The US Federal Reserve remained in tightening mode at its March monetary policy meeting, raising its benchmark interest rate for the sixth time since December 2015.
The US financial sector faced heavy scrutiny in the wake of the global financial crisis of 2008-2009, but the end result was that banks emerged in better shape overall, according to Shawn Lyons, vice president and portfolio manager, Franklin Templeton Fixed Income Group.
The current US equity bull market turned nine years old on March 9, 2018. That’s the second longest run without a correction of 20% on record. It’s natural to wonder if the tide is going to turn.
We see the US economy as maintaining its current path of respectable but not overly robust growth. Underlying fundamentals and economic momentum remain constructive, while we do not foresee an acceleration in growth to a level that would swiftly create inflationary pressures.
Growth and value investing are often seen as competing styles, with one outperforming or underperforming the other during different periods of time and market cycles. While the approaches may differ, Stephen Dover, head of equities at Franklin Templeton Investments, and Norm Boersma, chief investment officer of Templeton Global Equity Group, say growth versus value doesn’t have to be an either-or proposition.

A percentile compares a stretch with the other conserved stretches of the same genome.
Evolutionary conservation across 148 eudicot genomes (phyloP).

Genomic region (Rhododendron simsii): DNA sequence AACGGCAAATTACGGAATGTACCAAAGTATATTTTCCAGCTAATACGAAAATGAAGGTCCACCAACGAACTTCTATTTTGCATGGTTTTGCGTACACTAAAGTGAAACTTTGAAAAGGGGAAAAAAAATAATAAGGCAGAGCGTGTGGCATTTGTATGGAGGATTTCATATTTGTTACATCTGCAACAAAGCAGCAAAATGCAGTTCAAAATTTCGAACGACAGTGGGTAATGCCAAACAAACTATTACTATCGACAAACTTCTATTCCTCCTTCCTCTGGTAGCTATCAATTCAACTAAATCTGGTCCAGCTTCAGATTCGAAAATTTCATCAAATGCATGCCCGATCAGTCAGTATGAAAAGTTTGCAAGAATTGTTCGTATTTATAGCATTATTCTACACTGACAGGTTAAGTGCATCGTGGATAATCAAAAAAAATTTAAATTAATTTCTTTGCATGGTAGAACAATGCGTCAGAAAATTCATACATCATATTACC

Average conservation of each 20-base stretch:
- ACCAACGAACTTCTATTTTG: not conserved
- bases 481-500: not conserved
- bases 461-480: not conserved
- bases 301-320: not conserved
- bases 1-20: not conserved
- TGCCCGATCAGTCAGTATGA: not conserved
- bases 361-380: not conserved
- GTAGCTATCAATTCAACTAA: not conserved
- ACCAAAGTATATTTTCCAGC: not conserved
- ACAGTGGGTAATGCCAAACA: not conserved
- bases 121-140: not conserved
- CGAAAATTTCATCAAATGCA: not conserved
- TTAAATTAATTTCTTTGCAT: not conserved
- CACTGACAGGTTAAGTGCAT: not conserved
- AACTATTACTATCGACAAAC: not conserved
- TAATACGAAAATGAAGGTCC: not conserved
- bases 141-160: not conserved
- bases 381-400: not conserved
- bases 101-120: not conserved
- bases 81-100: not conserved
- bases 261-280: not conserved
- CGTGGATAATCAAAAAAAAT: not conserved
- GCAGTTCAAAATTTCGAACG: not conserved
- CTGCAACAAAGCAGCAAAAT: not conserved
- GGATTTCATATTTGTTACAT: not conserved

Environmental, social and governance (ESG) factors are being recognized in fixed income investing as value-added indicators of potential economic performance. In the latest edition of “Global Macro Shifts,” the Templeton Global Macro team outlines how it integrates ESG factors into its research process.
While it seems US politicians rarely see eye-to-eye on anything, the fact that America’s aging infrastructure needs attention is one issue that has attracted clear bipartisan agreement. Yet, it’s unclear who is going to foot the bill for the sweeping improvements that seem to be needed.
In the first few months of 2018, some US companies and multinationals have raised their dividends by 10% or more—a higher percentage increase than we’ve seen in a few years.
No outright winner emerged from the Italian general election, but as David Zahn, Franklin Templeton’s head of European Fixed Income, explains, that situation is normal for Italy. He expects a muted response from European bond markets but cautions there may be consequences down the road if the authorities fail to take the need for reform seriously.
The opening months of 2018 have seen volatility return to global financial markets, but we think it is important to stress US economic fundamentals have remained broadly the same. After an unusually long period of calm in many markets, the reappearance of volatility at some point seemed likely, even if the speed of market gyrations has been unsettling for investors.